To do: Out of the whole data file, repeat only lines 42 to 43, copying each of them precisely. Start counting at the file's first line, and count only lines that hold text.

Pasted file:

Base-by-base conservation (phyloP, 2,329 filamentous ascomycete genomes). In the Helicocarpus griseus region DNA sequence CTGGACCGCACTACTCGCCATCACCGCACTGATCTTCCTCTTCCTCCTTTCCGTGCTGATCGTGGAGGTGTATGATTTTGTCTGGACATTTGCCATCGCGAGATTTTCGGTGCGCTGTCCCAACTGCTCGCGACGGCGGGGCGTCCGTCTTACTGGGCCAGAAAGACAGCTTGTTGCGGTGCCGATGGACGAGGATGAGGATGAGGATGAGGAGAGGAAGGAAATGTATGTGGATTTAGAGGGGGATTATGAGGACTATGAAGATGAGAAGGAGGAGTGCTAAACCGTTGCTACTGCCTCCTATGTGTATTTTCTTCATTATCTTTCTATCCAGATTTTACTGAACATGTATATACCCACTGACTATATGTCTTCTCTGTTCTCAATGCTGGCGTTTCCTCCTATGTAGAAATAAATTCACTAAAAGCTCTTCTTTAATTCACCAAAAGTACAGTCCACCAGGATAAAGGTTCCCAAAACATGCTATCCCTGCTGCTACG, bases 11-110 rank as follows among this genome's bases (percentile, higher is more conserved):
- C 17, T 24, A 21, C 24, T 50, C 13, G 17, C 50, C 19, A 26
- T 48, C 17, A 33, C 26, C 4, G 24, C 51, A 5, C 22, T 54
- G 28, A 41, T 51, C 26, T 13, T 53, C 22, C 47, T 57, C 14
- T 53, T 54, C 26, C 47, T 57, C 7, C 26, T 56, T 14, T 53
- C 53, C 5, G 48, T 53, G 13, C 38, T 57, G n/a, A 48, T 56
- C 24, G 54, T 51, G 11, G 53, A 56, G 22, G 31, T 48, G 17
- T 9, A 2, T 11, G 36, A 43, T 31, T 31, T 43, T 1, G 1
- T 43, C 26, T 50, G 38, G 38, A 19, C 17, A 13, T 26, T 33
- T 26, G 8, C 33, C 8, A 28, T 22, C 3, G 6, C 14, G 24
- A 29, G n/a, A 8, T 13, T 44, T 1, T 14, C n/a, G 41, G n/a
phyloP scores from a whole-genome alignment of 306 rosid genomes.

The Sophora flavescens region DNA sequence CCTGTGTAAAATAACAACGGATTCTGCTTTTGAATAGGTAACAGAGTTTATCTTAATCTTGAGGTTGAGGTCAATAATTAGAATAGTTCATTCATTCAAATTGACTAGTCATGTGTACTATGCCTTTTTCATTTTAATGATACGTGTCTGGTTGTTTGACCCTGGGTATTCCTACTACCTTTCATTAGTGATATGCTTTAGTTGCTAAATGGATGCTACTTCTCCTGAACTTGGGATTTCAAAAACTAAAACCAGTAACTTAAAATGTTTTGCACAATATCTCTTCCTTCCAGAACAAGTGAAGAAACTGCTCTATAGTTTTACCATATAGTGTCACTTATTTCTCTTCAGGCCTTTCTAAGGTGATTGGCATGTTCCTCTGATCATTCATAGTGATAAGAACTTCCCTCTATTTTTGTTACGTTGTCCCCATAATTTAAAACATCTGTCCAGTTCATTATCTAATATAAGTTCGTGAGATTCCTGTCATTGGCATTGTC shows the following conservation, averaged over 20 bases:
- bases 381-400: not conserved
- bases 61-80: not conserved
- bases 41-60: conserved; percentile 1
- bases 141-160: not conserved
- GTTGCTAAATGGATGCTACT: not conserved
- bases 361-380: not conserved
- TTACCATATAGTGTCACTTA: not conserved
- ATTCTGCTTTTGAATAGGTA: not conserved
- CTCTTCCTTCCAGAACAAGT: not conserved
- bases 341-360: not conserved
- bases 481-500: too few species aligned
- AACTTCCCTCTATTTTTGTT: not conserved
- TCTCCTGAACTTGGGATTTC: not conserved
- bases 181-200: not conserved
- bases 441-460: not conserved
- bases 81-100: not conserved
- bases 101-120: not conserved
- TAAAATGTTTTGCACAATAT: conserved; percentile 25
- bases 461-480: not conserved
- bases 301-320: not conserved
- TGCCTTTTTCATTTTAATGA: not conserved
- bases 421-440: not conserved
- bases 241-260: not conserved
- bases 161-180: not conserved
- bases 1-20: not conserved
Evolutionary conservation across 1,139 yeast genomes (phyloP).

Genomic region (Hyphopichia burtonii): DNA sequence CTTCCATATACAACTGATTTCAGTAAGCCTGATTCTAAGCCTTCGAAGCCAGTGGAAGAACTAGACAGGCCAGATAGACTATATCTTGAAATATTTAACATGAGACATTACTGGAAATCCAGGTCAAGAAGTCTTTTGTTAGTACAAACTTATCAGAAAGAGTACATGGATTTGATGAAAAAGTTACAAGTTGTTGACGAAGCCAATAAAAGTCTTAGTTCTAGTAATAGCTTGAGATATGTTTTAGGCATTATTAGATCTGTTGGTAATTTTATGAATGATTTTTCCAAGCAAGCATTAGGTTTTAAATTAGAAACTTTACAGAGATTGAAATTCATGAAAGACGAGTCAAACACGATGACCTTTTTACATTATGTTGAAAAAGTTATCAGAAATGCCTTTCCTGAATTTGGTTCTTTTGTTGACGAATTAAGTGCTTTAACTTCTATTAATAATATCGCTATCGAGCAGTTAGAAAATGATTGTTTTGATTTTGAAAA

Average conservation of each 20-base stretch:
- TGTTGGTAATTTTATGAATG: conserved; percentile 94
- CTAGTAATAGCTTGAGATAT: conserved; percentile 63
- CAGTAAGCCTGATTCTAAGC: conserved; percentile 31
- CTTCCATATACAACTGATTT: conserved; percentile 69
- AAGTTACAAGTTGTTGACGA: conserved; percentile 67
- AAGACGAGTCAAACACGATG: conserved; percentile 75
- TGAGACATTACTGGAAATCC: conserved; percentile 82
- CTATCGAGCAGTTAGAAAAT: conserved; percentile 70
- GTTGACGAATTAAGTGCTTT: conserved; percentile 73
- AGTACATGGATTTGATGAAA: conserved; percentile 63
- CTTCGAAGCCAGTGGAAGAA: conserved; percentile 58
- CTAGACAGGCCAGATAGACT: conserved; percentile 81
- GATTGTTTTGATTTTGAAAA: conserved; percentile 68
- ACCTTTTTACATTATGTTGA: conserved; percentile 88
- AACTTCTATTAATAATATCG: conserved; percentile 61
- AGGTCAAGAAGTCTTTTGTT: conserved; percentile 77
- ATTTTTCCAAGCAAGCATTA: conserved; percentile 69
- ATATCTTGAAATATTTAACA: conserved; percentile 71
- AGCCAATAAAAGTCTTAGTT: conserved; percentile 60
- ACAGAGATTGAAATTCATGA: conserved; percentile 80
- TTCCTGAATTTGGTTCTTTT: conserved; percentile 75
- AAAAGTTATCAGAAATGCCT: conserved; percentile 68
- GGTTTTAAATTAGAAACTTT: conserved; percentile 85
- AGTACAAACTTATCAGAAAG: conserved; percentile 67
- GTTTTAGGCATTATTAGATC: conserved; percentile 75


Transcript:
- TGTTGGTAATTTTATGAATG: conserved; percentile 94
- CTAGTAATAGCTTGAGATAT: conserved; percentile 63